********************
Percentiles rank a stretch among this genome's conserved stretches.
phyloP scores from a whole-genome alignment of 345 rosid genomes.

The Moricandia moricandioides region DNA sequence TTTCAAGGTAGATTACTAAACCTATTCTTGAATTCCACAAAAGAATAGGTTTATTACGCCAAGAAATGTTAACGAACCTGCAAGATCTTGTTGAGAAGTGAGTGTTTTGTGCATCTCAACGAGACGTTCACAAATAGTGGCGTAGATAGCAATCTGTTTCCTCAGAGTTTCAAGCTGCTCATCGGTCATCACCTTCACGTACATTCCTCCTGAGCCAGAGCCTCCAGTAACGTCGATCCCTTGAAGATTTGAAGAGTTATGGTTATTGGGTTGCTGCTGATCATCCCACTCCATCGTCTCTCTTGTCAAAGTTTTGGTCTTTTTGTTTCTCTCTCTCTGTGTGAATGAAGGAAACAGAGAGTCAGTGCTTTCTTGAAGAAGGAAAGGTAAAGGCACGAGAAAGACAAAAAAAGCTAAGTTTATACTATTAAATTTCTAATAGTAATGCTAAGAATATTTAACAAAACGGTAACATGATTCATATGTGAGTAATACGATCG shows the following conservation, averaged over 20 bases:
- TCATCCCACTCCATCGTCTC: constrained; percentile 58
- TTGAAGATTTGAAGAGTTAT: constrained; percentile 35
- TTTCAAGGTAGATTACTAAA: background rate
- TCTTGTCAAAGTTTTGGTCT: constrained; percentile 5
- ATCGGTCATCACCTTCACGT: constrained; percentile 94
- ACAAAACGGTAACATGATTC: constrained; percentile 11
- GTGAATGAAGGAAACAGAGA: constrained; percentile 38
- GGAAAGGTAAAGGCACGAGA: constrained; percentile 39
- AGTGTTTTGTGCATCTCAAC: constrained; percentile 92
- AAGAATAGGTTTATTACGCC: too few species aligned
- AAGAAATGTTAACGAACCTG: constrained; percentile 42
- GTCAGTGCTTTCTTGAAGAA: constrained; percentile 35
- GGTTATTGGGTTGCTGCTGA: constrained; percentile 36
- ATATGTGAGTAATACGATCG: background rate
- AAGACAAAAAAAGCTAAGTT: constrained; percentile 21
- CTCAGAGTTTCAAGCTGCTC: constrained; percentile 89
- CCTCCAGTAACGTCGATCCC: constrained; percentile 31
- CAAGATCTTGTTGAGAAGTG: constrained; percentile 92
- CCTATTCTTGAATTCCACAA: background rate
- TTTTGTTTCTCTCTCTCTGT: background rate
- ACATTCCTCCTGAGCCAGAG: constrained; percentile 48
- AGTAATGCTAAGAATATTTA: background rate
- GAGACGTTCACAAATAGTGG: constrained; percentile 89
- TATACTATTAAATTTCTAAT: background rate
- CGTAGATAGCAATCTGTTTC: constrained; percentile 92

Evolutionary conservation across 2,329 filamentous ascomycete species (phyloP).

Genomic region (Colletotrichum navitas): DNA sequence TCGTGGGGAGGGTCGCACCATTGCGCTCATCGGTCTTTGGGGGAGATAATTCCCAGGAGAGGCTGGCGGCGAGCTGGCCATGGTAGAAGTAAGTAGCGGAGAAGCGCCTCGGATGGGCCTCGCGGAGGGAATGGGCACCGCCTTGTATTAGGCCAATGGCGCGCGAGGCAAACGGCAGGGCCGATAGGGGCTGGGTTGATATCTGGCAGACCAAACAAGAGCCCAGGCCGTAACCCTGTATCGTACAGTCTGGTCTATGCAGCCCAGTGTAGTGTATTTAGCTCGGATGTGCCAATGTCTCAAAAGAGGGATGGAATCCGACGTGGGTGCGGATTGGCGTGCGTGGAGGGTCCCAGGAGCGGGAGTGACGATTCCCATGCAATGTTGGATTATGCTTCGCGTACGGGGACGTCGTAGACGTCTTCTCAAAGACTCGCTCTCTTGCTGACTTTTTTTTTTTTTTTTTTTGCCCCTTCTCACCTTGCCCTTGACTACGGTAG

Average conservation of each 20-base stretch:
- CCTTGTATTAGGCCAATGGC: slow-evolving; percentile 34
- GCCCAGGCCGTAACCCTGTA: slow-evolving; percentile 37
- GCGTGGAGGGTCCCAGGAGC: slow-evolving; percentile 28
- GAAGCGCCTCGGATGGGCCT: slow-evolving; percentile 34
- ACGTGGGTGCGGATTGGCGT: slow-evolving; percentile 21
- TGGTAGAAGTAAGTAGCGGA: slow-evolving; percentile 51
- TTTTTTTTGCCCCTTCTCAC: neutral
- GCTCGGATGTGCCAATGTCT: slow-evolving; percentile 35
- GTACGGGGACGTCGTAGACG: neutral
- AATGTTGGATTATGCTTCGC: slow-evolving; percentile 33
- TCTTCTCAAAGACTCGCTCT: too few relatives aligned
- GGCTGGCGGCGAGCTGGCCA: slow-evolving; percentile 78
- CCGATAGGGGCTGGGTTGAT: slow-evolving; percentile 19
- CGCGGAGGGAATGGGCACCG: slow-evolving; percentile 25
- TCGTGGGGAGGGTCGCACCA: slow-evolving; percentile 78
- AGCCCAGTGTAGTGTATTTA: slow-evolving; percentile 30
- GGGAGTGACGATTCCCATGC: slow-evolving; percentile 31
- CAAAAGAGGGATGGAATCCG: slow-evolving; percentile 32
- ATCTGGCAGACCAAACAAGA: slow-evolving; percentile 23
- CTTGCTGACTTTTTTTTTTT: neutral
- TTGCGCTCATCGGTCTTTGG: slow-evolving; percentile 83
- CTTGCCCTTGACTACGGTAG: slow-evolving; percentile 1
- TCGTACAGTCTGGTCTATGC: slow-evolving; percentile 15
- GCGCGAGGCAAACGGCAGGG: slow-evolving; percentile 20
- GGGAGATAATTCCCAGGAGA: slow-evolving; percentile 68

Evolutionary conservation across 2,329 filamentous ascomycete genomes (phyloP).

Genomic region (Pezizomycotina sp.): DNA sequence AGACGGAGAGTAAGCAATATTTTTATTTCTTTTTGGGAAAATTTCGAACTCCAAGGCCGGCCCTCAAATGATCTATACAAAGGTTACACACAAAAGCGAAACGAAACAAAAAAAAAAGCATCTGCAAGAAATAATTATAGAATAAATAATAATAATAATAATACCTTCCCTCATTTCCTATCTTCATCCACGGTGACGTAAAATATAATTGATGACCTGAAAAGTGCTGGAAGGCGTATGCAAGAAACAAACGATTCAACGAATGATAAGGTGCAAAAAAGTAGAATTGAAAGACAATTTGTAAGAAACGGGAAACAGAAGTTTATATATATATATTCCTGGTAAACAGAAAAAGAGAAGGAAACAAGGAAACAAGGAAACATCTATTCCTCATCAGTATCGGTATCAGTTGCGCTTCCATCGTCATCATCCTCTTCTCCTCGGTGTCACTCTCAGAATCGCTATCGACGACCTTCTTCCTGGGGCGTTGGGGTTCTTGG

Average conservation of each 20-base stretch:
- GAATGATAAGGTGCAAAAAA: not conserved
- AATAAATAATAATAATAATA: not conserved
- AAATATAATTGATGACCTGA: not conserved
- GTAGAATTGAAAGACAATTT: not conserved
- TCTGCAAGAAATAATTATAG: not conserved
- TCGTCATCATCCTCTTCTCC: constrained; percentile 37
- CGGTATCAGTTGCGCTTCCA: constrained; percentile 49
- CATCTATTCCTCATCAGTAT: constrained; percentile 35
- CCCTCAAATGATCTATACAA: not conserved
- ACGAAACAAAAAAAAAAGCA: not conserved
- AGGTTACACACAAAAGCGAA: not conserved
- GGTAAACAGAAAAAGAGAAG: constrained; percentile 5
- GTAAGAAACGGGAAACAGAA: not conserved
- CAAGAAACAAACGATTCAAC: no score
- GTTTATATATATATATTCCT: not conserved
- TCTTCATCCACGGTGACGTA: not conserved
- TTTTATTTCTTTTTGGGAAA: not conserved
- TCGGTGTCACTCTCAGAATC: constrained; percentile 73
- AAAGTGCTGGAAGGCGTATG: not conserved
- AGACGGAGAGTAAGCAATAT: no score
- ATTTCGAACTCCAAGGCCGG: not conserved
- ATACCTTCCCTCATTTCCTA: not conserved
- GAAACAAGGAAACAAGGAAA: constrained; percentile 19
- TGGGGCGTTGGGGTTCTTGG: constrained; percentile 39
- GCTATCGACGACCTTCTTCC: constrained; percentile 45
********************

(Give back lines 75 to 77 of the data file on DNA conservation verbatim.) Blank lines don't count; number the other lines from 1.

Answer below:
- TCTTCATCCACGGTGACGTA: not conserved
- TTTTATTTCTTTTTGGGAAA: not conserved
- TCGGTGTCACTCTCAGAATC: constrained; percentile 73